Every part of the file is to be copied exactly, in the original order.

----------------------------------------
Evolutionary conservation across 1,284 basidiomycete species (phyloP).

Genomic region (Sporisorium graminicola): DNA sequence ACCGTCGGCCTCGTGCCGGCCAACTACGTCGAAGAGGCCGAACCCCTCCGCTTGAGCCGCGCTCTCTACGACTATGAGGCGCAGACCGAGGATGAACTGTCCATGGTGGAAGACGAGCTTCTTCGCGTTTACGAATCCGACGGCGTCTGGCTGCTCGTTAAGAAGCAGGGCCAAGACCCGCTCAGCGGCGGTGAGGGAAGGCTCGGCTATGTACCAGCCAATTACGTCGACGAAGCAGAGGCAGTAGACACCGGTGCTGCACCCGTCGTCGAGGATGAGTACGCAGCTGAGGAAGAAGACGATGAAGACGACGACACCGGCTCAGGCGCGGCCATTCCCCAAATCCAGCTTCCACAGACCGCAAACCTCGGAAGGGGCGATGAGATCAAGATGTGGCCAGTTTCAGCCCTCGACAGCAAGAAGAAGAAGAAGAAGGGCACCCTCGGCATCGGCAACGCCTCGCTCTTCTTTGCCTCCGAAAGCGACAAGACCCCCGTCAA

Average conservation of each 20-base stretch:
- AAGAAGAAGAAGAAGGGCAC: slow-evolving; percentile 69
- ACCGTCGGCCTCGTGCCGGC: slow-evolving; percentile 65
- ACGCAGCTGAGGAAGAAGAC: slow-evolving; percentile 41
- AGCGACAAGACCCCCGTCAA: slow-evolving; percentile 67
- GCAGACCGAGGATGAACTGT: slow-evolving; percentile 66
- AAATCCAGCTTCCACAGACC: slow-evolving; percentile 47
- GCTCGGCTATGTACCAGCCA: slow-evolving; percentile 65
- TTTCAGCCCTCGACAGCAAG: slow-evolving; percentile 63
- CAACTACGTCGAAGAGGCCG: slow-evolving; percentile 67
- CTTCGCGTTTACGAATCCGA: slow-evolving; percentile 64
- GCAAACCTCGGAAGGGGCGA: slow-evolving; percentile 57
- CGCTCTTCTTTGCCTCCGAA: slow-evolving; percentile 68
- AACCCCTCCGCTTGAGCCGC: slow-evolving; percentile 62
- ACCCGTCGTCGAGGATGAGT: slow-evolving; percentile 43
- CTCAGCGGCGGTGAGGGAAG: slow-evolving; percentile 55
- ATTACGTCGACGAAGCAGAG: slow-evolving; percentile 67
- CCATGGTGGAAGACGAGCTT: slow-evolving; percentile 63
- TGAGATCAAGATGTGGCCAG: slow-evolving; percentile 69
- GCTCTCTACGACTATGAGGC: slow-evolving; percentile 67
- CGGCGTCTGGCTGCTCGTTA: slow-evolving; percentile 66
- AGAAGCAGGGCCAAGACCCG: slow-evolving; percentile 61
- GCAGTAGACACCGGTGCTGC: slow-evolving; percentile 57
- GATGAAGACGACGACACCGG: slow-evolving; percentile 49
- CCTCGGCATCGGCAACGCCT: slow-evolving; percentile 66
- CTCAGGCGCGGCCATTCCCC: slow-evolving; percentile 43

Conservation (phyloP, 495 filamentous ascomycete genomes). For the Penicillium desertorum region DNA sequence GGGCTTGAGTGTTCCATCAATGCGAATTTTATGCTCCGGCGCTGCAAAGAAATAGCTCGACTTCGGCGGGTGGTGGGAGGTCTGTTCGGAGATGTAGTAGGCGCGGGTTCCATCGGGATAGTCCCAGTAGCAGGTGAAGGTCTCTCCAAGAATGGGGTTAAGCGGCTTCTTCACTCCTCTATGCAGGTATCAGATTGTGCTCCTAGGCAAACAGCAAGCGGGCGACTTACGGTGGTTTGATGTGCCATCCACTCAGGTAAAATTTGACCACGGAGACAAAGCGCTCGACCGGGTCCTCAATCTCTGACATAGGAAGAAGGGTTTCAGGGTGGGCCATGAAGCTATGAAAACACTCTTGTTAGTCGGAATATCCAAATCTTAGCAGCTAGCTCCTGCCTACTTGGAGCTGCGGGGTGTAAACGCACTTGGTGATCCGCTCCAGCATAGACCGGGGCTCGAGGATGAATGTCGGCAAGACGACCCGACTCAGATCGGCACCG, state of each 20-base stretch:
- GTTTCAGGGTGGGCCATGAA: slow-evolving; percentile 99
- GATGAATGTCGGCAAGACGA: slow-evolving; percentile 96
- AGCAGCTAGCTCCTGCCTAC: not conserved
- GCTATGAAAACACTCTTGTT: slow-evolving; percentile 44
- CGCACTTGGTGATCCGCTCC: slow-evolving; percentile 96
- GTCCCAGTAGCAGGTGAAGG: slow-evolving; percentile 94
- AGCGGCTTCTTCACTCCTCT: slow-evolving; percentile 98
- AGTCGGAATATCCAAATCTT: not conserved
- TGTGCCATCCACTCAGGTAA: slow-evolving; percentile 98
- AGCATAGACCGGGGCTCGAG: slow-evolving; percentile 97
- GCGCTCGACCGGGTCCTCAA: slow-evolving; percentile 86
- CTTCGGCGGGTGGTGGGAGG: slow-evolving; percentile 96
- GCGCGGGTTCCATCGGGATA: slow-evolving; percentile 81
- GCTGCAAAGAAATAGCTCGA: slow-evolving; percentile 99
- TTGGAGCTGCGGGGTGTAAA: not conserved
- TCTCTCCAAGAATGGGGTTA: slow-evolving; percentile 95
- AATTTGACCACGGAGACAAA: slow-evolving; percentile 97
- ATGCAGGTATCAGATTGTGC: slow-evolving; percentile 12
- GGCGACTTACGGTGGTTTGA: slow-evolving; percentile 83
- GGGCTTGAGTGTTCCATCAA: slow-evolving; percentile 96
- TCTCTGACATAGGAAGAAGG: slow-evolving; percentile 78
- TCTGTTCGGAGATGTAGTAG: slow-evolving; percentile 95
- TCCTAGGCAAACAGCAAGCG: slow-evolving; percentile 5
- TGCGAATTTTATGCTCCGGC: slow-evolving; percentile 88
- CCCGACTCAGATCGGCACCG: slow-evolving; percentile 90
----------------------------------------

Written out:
Evolutionary conservation across 1,284 basidiomycete species (phyloP).

Genomic region (Sporisorium graminicola): DNA sequence ACCGTCGGCCTCGTGCCGGCCAACTACGTCGAAGAGGCCGAACCCCTCCGCTTGAGCCGCGCTCTCTACGACTATGAGGCGCAGACCGAGGATGAACTGTCCATGGTGGAAGACGAGCTTCTTCGCGTTTACGAATCCGACGGCGTCTGGCTGCTCGTTAAGAAGCAGGGCCAAGACCCGCTCAGCGGCGGTGAGGGAAGGCTCGGCTATGTACCAGCCAATTACGTCGACGAAGCAGAGGCAGTAGACACCGGTGCTGCACCCGTCGTCGAGGATGAGTACGCAGCTGAGGAAGAAGACGATGAAGACGACGACACCGGCTCAGGCGCGGCCATTCCCCAAATCCAGCTTCCACAGACCGCAAACCTCGGAAGGGGCGATGAGATCAAGATGTGGCCAGTTTCAGCCCTCGACAGCAAGAAGAAGAAGAAGAAGGGCACCCTCGGCATCGGCAACGCCTCGCTCTTCTTTGCCTCCGAAAGCGACAAGACCCCCGTCAA

Average conservation of each 20-base stretch:
- AAGAAGAAGAAGAAGGGCAC: slow-evolving; percentile 69
- ACCGTCGGCCTCGTGCCGGC: slow-evolving; percentile 65
- ACGCAGCTGAGGAAGAAGAC: slow-evolving; percentile 41
- AGCGACAAGACCCCCGTCAA: slow-evolving; percentile 67
- GCAGACCGAGGATGAACTGT: slow-evolving; percentile 66
- AAATCCAGCTTCCACAGACC: slow-evolving; percentile 47
- GCTCGGCTATGTACCAGCCA: slow-evolving; percentile 65
- TTTCAGCCCTCGACAGCAAG: slow-evolving; percentile 63
- CAACTACGTCGAAGAGGCCG: slow-evolving; percentile 67
- CTTCGCGTTTACGAATCCGA: slow-evolving; percentile 64
- GCAAACCTCGGAAGGGGCGA: slow-evolving; percentile 57
- CGCTCTTCTTTGCCTCCGAA: slow-evolving; percentile 68
- AACCCCTCCGCTTGAGCCGC: slow-evolving; percentile 62
- ACCCGTCGTCGAGGATGAGT: slow-evolving; percentile 43
- CTCAGCGGCGGTGAGGGAAG: slow-evolving; percentile 55
- ATTACGTCGACGAAGCAGAG: slow-evolving; percentile 67
- CCATGGTGGAAGACGAGCTT: slow-evolving; percentile 63
- TGAGATCAAGATGTGGCCAG: slow-evolving; percentile 69
- GCTCTCTACGACTATGAGGC: slow-evolving; percentile 67
- CGGCGTCTGGCTGCTCGTTA: slow-evolving; percentile 66
- AGAAGCAGGGCCAAGACCCG: slow-evolving; percentile 61
- GCAGTAGACACCGGTGCTGC: slow-evolving; percentile 57
- GATGAAGACGACGACACCGG: slow-evolving; percentile 49
- CCTCGGCATCGGCAACGCCT: slow-evolving; percentile 66
- CTCAGGCGCGGCCATTCCCC: slow-evolving; percentile 43

Conservation (phyloP, 495 filamentous ascomycete genomes). For the Penicillium desertorum region DNA sequence GGGCTTGAGTGTTCCATCAATGCGAATTTTATGCTCCGGCGCTGCAAAGAAATAGCTCGACTTCGGCGGGTGGTGGGAGGTCTGTTCGGAGATGTAGTAGGCGCGGGTTCCATCGGGATAGTCCCAGTAGCAGGTGAAGGTCTCTCCAAGAATGGGGTTAAGCGGCTTCTTCACTCCTCTATGCAGGTATCAGATTGTGCTCCTAGGCAAACAGCAAGCGGGCGACTTACGGTGGTTTGATGTGCCATCCACTCAGGTAAAATTTGACCACGGAGACAAAGCGCTCGACCGGGTCCTCAATCTCTGACATAGGAAGAAGGGTTTCAGGGTGGGCCATGAAGCTATGAAAACACTCTTGTTAGTCGGAATATCCAAATCTTAGCAGCTAGCTCCTGCCTACTTGGAGCTGCGGGGTGTAAACGCACTTGGTGATCCGCTCCAGCATAGACCGGGGCTCGAGGATGAATGTCGGCAAGACGACCCGACTCAGATCGGCACCG, state of each 20-base stretch:
- GTTTCAGGGTGGGCCATGAA: slow-evolving; percentile 99
- GATGAATGTCGGCAAGACGA: slow-evolving; percentile 96
- AGCAGCTAGCTCCTGCCTAC: not conserved
- GCTATGAAAACACTCTTGTT: slow-evolving; percentile 44
- CGCACTTGGTGATCCGCTCC: slow-evolving; percentile 96
- GTCCCAGTAGCAGGTGAAGG: slow-evolving; percentile 94
- AGCGGCTTCTTCACTCCTCT: slow-evolving; percentile 98
- AGTCGGAATATCCAAATCTT: not conserved
- TGTGCCATCCACTCAGGTAA: slow-evolving; percentile 98
- AGCATAGACCGGGGCTCGAG: slow-evolving; percentile 97
- GCGCTCGACCGGGTCCTCAA: slow-evolving; percentile 86
- CTTCGGCGGGTGGTGGGAGG: slow-evolving; percentile 96
- GCGCGGGTTCCATCGGGATA: slow-evolving; percentile 81
- GCTGCAAAGAAATAGCTCGA: slow-evolving; percentile 99
- TTGGAGCTGCGGGGTGTAAA: not conserved
- TCTCTCCAAGAATGGGGTTA: slow-evolving; percentile 95
- AATTTGACCACGGAGACAAA: slow-evolving; percentile 97
- ATGCAGGTATCAGATTGTGC: slow-evolving; percentile 12
- GGCGACTTACGGTGGTTTGA: slow-evolving; percentile 83
- GGGCTTGAGTGTTCCATCAA: slow-evolving; percentile 96
- TCTCTGACATAGGAAGAAGG: slow-evolving; percentile 78
- TCTGTTCGGAGATGTAGTAG: slow-evolving; percentile 95
- TCCTAGGCAAACAGCAAGCG: slow-evolving; percentile 5
- TGCGAATTTTATGCTCCGGC: slow-evolving; percentile 88
- CCCGACTCAGATCGGCACCG: slow-evolving; percentile 90